Bones and Stones
Seems like all the Big Boys of the Jurassic Age once lived in western South Dakota. Dinosaurs like Tyrannosaurus Rex, Stegosaurus, Triceratops, Brontosaurus. In the Cretaceous Period much later, land mammals evolved in a savannah that are today’s Badlands. Later a great inland sea came and went, leaving petrified cypress trees and the bones of great sea serpents.
The best dinosaur museums in the area are the Museum at Black Hills Institute in Hill City (where you’ll make the acquaintance of a 30-foot T-rex called “Stan”) and the Museum of Geology on the campus of South Dakota Tech in Rapid City has a big gallery of dinosaurs and sea serpents fossils. The fact is, almost every museum here has a bone department with finds from local dino-digs.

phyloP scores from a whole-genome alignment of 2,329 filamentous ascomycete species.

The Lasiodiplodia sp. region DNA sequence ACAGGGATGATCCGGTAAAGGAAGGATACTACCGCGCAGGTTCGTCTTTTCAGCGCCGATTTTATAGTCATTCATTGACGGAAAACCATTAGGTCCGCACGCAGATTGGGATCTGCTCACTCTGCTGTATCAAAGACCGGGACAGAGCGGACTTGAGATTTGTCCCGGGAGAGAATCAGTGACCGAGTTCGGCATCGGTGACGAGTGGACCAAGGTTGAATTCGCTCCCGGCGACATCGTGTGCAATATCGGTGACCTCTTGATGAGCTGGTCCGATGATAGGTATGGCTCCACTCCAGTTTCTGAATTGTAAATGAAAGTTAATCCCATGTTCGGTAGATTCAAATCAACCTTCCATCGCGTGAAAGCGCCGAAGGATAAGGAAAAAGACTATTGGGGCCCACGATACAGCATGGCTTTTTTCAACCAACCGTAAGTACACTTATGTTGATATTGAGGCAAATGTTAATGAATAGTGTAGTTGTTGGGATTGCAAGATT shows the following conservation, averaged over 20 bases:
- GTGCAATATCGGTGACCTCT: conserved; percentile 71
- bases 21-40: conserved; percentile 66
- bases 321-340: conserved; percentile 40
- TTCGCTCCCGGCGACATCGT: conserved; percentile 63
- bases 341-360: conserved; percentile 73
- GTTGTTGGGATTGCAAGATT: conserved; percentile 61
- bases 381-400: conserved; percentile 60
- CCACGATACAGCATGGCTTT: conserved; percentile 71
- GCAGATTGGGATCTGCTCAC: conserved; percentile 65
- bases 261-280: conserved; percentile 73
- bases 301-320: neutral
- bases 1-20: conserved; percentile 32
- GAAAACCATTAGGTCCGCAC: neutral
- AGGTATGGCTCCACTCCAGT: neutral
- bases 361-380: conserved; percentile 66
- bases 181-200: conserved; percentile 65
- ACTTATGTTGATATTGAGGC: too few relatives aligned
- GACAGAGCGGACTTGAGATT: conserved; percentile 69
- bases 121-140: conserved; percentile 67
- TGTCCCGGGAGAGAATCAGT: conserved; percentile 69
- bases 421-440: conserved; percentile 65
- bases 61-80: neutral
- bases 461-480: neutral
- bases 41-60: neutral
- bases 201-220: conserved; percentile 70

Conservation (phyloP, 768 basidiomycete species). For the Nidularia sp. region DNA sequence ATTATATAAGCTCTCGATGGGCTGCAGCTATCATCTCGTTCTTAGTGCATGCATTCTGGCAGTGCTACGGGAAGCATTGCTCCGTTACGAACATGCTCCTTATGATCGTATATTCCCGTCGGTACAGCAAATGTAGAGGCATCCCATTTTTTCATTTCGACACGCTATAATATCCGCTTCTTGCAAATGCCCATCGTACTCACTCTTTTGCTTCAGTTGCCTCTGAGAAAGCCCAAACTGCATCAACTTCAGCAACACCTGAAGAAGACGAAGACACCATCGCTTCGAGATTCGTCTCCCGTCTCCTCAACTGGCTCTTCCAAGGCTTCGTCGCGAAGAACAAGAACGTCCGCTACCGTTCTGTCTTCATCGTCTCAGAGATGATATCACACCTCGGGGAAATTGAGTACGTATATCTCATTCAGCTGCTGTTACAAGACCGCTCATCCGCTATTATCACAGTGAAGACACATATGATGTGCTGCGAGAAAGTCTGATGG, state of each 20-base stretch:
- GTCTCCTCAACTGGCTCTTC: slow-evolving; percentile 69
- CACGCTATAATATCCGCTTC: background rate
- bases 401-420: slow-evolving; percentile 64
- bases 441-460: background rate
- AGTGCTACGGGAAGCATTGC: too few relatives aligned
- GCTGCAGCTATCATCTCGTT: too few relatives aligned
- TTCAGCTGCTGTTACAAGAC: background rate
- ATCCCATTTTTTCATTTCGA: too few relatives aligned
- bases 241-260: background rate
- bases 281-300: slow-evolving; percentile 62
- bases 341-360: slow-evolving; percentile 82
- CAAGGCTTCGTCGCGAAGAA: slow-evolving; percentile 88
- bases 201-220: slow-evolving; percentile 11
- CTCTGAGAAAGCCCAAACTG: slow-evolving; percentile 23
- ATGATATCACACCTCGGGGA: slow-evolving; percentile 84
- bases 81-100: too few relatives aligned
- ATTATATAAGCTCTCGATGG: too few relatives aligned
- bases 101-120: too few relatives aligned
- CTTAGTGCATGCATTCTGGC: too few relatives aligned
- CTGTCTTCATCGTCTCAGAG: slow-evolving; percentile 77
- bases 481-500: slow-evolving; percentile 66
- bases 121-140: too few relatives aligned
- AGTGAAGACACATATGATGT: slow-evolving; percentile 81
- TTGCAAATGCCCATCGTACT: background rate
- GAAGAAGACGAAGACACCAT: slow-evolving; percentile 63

At the Mammoth Site of Hot Springs, the digging continues indoors where an ancient sinkhole has revealed the remains of 56 mammoths so far. These are “modern” bones (only 26,000 years old!) The Visitor Center in Badlands National Park also displays fossils from the Age of Mammals.
Trees of stone? They really do exist on a ridge top near Piedmont, home of the Black Hills Petrified Forest. Farther north, near Lemmon, the big chunks of petrified wood were the scourge of the plowshare, so they loaded them up, hauled them to town and assembled them into the bizarre Petrified Wood Park. At Kadoka, Badlands Petrified Gardens displays some of the largest petrified tree trunks ever found.